U.S Climate Smart Farm Leaders Call on COP21 To Address Role of Agriculture in Battling Climate Change

December 2, 2015

For immediate release

Paris, France (Dec. 2, 2015) – Leaders of the North American Climate Smart Agriculture Alliance (NACSAA) told policy makers and others attending climate talks here this week that agriculture can provide impactful and measurable contributions to global efforts to reverse climate change.

Speaking at a panel discussion sponsored by Business for Social Responsibility (BSR)and the sustainable agriculture group Field to Market, the U.S. farm leaders today called on participants in the UN Framework Convention on Climate Change (UNFCCC, also known as Conference of the Parties, or COP21) to embrace the three pillars of climate smart agriculture (sustainable intensification of production, adaptive management and resiliency, and greenhouse gas (GHG) emission reductions),and adopt the policies and mechanisms that promote and incentivize the agricultural practices that mitigate the greenhouse gas (GHG) emissions that are increasing global temperatures.

The panel event showcased opportunities for positive climate action by companies and growers around the world to support governments’ carbon reduction targets while fostering productivity and global competitiveness.

The NACSAA contingent is in Paris to share grower perspectives on opportunities to achieve large-scale GHG reductions while also improving resilience; with a focus on the engagement, technology, resources and policies needed to feed a world population that is expected to reach 9.5 billion by mid-century.

“Most of the discussion about agriculture’s role in climate change has been narrowly focused on actions growers can take to reduce direct emissions that are generated through the production of food, feed and fiber,” Fred Yoder, Chairman of the Missteering Committee, told those attending the event. “What needs to be emphasized is adaptive management strategies, and the scope and magnitude of additional mitigation services that agriculture can deliver.”

He cited among those mitigation services the sequestration of carbon in soil through practices like conservation tillage and cover crops. Yoder also spoke of efforts like the 4Rs Nutrient Stewardship initiative, a fertilizer industry program that emphasizes using the right fertilizer source, at the right rate, at the right time and with the right placement, all to improve sustainability and soil carbon retention, while increasing productivity and profitability. In addition, Yoder said, the reduction in GHG emissions provided by biofuels when compared to petroleum-based fuels, is also a benefit to countering climate change that agriculture provides.

Yoder, a former president of the National Corn Growers Association, said COP21 should direct its science advisory body to establish agricultural sequestration protocols similar to a forestland program (UN-REDD+) first established in 2008.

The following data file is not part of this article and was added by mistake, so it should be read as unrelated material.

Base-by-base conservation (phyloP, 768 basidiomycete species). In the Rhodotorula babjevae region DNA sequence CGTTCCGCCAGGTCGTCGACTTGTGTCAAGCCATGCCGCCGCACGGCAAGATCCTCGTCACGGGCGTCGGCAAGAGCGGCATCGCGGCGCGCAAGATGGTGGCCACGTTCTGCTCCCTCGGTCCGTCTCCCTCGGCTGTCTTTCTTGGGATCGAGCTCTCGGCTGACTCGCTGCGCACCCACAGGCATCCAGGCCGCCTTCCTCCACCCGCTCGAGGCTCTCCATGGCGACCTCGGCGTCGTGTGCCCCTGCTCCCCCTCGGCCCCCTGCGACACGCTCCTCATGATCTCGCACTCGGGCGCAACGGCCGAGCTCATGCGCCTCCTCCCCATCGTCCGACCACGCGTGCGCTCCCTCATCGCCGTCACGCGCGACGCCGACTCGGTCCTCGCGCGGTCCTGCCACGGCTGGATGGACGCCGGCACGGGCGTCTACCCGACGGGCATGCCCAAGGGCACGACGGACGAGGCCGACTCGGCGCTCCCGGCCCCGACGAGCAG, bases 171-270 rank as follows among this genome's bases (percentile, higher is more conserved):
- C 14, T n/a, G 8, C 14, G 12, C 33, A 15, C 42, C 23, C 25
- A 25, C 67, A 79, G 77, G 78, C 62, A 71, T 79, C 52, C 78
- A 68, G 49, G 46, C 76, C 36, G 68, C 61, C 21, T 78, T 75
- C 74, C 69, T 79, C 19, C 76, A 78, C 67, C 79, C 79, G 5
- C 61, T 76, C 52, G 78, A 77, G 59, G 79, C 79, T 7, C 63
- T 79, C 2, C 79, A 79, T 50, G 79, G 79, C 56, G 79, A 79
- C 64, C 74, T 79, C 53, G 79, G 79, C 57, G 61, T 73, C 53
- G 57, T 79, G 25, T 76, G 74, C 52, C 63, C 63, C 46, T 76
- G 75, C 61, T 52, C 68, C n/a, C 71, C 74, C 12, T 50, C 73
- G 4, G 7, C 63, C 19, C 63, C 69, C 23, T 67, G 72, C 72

“It has taken several years for countries to gain interest and ownership in the forestlands program and it will take time for countries to develop their agricultural protocols and record their baseline levels,” Yoder said. “So it’s critical that the UNFCCC use the opportunity that’s here in Paris to begin this process for agriculture now, including the development and harmonization of measuring, reporting and verification (MRV) standards.”

Furthermore, he said, “there needs to be a better integration of production, conservation, sustainability and greenhouse gas initiatives.”

“COP21 is a historically significant event, but the real work begins on the ground when the conference is over,” said A.G. Kawamura, a farmer and Co-Chair of Solutions from the Land, the host of NACSAA, adding that the alliance was broadening to focus on post-COP21implementation.

Kawamura, a former secretary of the California Department of Agriculture and Food, cited examples of progress to date including the U.S. dairy industry’s voluntary goal to reduce GHG emissions for fluid milk by 25 percent by 2020 and its promotion of anaerobic digesters on operations to process waste and generate renewable energy. Other examples cited by Kawamura included the U.S. production of ethanol and other lower carbon fuels have reduced emissions from the U.S. transportation sector over the past decade by nearly 590 million metric tons.

“What we are seeing in the United States is an increase in productivity that is allowing growers to provide the full range of needed ecosystem services, while also developing production systems that are becoming more resilient,” he said. “Landowners and managers are making more efficient use of inputs, reducing waste and overall consumption of natural resources. Going forward we want farmers, ranchers, foresters and other land managers to be supported and compensated for their stewardship of ecosystems and the ecosystem services their land provides, such as clean air and water, wildlife habitat preservation, promotion of biodiversity and carbon sequestration.

“Climate change will present new opportunities and challenges for agriculture and forestry,” said NACSAA coordinator Ernie Shea. “Through dialogue and the appropriate measures, producers can adapt to a changing climate. Adaptation is an investment into the future of our nation and its producers, and it has the added benefits of reducing costs, increasing productivity and expanding market access.”

A statement issued by NACSAA – an initiative supported by Solutions from the Land – detailing the Alliance’s views, recommendations and objectives at COP21 is available by clicking HERE.

For more information on NACSAA and its work, contact Ernie Shea at EShea@SfLDialogue.net, or by calling 410-952-0123.


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